“Give me a year in the 80s.”
Jim Caviezel doesn’t come across as a know-it-all. Soft-spoken and reserved, he’s best known on the big screen as the actor who portrayed Jesus in Mel Gibson‘s The Passion of the Christ.
But deep down, he’s a sports junkie, a side most casual fans may not know.
“Throw out a year,” he continues.
How about 1986?
“Louisville won the national championship, beat Duke University. Purvis Ellison.
“Give me another year,” Caviezel presses on, trying to prove his point.
1982? “I believe North Carolina beat Georgetown. Maybe Michael Jordan with the game-winner.”
1983? “North Carolina State Wolfpack.”
1980? “Louisville beat UCLA.”
Caviezel could go all day. But he stops after making his point—his passion for sports runs deep. All it takes is watching him leave a hotel for lunch. Caviezel cranes his neck before walking out the door to get an extra glimpse of World Cup soccer action (Columbia was beating Côte d’Ivoire, 1-0).
In many ways, growing up in a sports-crazed household (his father played for John Wooden at UCLA) may have uniquely qualified him to play the role of Bob Ladoucer, the legendary De La Salle (Calif.) football coach who led his teams to a record 151-game winning streak.
“I grew up for 17 years playing basketball every day,” Caviezel said.
But the star of When the Game Stands Tall, opening in theaters nationwide August 22, says it’s his Christian faith that helped guide him in some of the most critical scenes.
“Speaking for me, my faith journey is, in my work, looking for stuff with redemption in it,” Caviezel said. “I like looking for a redemptive character.”
And that’s what he found in When the Game Stands Tall. While coach Ladoucer (Lad) spends most of the film avoiding the reality of being a lousy husband and father, it’s the murder of a star player (Terrance Kelly), the same year “The Streak” was broken, that proved to be the biggest emotional and spiritual challenge.
“It’s as if life has taken more than it gives, and I don’t know if I can handle it,” Caviezel cries out at Kelly’s funeral. “Lord, I’m struggling. I don’t understand why. Why Terrance? Why now?
“But I know if we are to call ourselves Christians, we cannot ask these questions because to ask these questions is to question your benevolence and divine wisdom.”
The lessons portrayed in When the Game Stands Tall are many, but they all strike a similar chord. It’s about character, brotherhood, commitment and redemption.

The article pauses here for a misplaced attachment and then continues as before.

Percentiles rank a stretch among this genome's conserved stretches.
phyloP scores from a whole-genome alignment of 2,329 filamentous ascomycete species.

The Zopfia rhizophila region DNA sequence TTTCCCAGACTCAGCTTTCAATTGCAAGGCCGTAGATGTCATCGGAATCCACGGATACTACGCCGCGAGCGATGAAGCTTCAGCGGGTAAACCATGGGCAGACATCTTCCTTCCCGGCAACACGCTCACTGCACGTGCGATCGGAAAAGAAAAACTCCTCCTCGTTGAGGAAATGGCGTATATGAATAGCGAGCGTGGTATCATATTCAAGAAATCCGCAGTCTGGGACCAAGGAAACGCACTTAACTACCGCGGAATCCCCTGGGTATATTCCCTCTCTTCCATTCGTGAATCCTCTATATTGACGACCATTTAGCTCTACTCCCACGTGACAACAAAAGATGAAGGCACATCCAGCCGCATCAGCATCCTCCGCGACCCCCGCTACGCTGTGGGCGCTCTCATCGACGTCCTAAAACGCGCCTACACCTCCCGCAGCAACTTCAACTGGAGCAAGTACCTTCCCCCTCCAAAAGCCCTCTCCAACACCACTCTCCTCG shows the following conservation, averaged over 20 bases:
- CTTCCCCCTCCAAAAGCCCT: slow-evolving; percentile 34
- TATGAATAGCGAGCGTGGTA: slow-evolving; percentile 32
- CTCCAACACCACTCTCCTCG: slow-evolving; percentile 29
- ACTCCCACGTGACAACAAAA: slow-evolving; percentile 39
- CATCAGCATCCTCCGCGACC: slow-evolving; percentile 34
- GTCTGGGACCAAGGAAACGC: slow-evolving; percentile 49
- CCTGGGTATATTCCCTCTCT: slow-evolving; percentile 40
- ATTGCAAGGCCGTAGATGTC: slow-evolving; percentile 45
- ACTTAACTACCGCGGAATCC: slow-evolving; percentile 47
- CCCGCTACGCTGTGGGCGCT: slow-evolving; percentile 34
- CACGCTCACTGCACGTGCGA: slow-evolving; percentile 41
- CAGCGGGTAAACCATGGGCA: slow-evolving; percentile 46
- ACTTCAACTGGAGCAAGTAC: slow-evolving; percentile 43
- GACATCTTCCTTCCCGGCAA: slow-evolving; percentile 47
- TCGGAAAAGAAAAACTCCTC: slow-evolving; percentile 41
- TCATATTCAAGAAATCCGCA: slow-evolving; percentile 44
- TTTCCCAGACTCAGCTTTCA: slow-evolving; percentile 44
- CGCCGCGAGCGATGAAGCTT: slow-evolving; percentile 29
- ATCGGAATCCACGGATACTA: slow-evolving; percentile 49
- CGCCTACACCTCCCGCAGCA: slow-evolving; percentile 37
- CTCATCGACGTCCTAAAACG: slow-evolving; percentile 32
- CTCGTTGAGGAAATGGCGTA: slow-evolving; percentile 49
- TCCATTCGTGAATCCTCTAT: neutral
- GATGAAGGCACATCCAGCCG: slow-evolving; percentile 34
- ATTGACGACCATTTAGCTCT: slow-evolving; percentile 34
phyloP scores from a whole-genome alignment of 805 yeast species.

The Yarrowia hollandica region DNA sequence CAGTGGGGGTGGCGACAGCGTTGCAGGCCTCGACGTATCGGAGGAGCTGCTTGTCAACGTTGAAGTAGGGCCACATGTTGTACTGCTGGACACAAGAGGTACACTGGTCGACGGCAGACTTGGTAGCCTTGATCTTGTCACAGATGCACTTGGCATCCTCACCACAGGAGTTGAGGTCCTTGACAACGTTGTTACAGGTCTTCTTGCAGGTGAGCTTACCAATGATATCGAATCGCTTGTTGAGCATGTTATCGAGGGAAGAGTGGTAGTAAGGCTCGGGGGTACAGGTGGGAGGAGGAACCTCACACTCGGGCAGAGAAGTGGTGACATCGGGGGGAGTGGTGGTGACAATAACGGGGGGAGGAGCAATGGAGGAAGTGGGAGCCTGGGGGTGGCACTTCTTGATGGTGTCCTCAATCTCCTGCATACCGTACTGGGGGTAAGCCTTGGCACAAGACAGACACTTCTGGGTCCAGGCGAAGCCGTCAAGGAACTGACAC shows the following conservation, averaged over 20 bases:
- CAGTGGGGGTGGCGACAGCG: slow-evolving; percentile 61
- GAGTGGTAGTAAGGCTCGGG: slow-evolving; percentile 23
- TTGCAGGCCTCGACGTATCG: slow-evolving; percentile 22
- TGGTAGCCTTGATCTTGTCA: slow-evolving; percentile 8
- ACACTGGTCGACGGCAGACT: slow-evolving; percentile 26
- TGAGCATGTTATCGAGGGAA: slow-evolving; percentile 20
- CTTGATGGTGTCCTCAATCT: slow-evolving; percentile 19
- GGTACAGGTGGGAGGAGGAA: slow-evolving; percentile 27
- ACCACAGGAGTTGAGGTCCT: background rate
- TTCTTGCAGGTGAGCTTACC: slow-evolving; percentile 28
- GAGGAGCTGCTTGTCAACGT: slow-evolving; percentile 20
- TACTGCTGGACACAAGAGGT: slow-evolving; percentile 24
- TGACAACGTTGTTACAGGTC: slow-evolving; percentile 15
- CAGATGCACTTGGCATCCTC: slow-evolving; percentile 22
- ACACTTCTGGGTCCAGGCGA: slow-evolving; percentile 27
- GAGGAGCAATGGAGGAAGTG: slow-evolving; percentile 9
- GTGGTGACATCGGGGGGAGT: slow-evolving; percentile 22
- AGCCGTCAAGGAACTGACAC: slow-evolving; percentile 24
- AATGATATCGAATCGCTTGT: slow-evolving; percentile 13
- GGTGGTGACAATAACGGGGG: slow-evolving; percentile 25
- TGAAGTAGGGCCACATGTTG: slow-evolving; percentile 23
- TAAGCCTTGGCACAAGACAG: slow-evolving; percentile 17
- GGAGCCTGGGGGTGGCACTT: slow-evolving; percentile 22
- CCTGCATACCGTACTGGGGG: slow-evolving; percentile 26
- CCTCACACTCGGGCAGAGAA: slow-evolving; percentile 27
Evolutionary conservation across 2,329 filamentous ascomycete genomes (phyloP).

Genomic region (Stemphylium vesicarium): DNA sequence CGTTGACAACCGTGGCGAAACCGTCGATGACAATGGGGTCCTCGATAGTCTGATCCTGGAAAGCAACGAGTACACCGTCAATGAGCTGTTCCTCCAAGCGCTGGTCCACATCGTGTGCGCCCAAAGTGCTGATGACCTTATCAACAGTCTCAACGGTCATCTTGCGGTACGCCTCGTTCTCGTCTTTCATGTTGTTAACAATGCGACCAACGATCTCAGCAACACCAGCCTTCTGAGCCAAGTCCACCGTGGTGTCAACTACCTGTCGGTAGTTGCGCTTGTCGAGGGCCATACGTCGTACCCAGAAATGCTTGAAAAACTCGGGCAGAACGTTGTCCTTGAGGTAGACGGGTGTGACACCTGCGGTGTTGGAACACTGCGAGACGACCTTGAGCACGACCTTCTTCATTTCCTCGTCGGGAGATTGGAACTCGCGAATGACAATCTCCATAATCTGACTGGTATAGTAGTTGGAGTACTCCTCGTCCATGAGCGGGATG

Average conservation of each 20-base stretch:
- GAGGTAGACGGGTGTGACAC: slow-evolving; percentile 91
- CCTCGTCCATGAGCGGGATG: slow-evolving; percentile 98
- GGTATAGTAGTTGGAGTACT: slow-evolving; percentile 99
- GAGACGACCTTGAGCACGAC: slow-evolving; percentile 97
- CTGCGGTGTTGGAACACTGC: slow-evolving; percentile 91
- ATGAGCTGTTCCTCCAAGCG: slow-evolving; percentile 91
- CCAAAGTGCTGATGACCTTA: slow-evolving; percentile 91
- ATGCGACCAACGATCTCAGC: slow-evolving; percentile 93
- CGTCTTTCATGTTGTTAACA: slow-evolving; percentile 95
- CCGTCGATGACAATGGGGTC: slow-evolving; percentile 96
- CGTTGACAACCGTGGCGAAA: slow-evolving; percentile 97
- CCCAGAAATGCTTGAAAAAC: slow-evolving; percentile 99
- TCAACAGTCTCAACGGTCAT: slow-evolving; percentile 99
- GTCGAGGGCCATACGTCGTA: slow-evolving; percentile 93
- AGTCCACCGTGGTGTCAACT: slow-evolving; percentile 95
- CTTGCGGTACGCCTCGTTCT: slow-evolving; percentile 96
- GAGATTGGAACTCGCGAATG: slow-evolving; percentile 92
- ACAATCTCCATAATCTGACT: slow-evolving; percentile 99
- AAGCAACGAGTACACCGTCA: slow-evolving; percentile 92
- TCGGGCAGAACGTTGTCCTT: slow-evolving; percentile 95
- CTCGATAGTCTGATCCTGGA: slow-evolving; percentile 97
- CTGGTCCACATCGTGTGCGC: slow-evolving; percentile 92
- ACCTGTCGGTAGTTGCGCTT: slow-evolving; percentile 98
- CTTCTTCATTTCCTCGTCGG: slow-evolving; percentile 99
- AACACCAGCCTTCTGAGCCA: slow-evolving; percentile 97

“(Coach Lad) gets them off the streak,” Caviezel said. “He doesn’t care about all of that. He just cares about turning these boys to men.”
Caviezel sees many real-life correlations to what he sees in Scripture.
“He works with them like a group of apostles, a group that doesn’t have a shepherd,” he said. “The game becomes more than that; it becomes the game of life.”
A man of few words, Coach Lad doesn’t just challenge his players on their commitment to each other, but also to God. During one scene, he leads a Bible study and asks thought-provoking questions, which his players ponder and dissect.
“Luke 6:38 says ‘Give, and it will be given to you. Good measure, pressed down, shaken together, running over, will be put into your lap. For with the measure you use it will be measured back to you,” coach Lad reads to the young men.
“Anyone else think that if you give to others the blessing will be returned in equal measures?”
Similar to roles of John Reese in Person of Interest and Jesus in Passion, Caviezel chooses his words judiciously in When the Game Stands Tall, something he picked up from extensive prep work, including following coach Lad around the De La Salle football complex with a video camera.
“His presence is felt in very few words,” Caviezel said. “The thing I see when I’m around him is how much those boys love him. Their eyes are glossy because their hearts are hot. They’re burning.”
Caviezel pauses for a moment and makes a quick analogy to the role he played in Passion.
“Seems like there’s a character in the Bible that’s like that,” he said. “Why don’t we recognize Him more in our hearts?”
Caviezel and Billy Graham
Basketball wasn’t the only thing that inspired Caviezel as a teenager. He recalls a pivotal night in his faith journey, watching a Billy Graham Crusade on television and being moved by Mr. Graham’s message and the number of people going forward to accept Christ.
“It gave me hope,” Caviezel recalled. “This is the truth. It’s one-on-one now. I had to answer that.”
In 2004, Caviezel spoke at the Greater Los Angeles Billy Graham Crusade at the Rose Bowl, shortly after he met Mr. Graham for the first time at a private screening along with Mel Gibson for Passion of the Christ.
Mr. Graham talked about being moved to tears watching the film: “I doubt if there has ever been a more graphic and moving presentation of Jesus’ death and resurrection. I feel as if I have actually been there.”
Caviezel remembers the day fondly.
“I sat with him when we watched passion of the Christ. I loved meeting him,” he said. “He’s a wonderful man. He is a living example of his faith. And what I love about him is how humble he is.”